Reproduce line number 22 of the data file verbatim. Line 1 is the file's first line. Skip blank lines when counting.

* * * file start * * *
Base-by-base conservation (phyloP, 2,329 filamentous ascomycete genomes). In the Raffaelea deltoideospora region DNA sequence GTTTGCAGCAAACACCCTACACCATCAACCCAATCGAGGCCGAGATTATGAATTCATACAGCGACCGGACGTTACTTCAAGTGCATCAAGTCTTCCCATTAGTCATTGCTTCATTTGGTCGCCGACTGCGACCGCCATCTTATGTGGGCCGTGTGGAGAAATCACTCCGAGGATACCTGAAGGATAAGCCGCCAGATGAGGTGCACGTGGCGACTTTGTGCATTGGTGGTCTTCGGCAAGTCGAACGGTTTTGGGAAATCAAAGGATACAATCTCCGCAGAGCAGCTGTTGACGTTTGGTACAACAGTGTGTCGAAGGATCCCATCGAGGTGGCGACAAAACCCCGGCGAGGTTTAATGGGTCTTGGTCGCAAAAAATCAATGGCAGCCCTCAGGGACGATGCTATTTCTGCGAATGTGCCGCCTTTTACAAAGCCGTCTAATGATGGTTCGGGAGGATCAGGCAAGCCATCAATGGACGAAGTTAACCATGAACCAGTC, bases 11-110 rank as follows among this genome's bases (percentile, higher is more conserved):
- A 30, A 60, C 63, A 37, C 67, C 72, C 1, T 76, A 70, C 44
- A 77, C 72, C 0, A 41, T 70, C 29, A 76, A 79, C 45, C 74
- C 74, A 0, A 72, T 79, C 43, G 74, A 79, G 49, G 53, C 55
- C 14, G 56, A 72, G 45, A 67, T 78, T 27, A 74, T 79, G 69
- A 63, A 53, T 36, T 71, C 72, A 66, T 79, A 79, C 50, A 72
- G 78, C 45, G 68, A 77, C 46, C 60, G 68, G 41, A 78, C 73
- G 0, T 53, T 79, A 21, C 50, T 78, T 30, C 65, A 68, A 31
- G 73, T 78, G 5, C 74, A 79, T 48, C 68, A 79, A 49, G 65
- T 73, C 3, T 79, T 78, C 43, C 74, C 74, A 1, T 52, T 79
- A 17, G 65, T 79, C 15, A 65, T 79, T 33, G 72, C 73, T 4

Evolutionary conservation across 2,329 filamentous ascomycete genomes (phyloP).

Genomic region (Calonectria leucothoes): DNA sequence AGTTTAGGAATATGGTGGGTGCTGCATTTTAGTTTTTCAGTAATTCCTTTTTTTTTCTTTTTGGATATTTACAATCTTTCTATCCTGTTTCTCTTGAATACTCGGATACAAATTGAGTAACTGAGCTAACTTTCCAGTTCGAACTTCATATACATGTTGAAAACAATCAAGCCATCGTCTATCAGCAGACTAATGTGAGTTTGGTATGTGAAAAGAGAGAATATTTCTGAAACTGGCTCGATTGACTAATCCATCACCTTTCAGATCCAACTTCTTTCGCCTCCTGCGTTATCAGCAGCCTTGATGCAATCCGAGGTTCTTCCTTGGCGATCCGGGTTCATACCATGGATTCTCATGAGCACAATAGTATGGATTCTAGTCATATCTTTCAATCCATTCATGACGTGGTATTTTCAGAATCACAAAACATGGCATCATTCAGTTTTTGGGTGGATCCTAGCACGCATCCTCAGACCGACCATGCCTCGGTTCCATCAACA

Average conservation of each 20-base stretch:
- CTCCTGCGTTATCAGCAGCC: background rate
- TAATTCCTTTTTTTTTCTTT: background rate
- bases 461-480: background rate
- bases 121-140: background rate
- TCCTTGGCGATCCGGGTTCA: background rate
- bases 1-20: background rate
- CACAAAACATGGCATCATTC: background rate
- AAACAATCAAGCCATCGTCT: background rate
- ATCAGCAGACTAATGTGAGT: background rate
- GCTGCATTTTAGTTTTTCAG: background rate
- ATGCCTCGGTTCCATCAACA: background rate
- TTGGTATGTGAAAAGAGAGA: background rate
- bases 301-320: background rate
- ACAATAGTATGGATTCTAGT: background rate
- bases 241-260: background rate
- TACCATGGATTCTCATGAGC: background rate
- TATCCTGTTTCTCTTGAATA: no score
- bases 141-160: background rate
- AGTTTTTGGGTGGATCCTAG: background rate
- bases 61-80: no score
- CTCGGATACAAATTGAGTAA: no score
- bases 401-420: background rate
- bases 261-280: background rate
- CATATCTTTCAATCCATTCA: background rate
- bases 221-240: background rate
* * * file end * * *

- AAACAATCAAGCCATCGTCT: background rate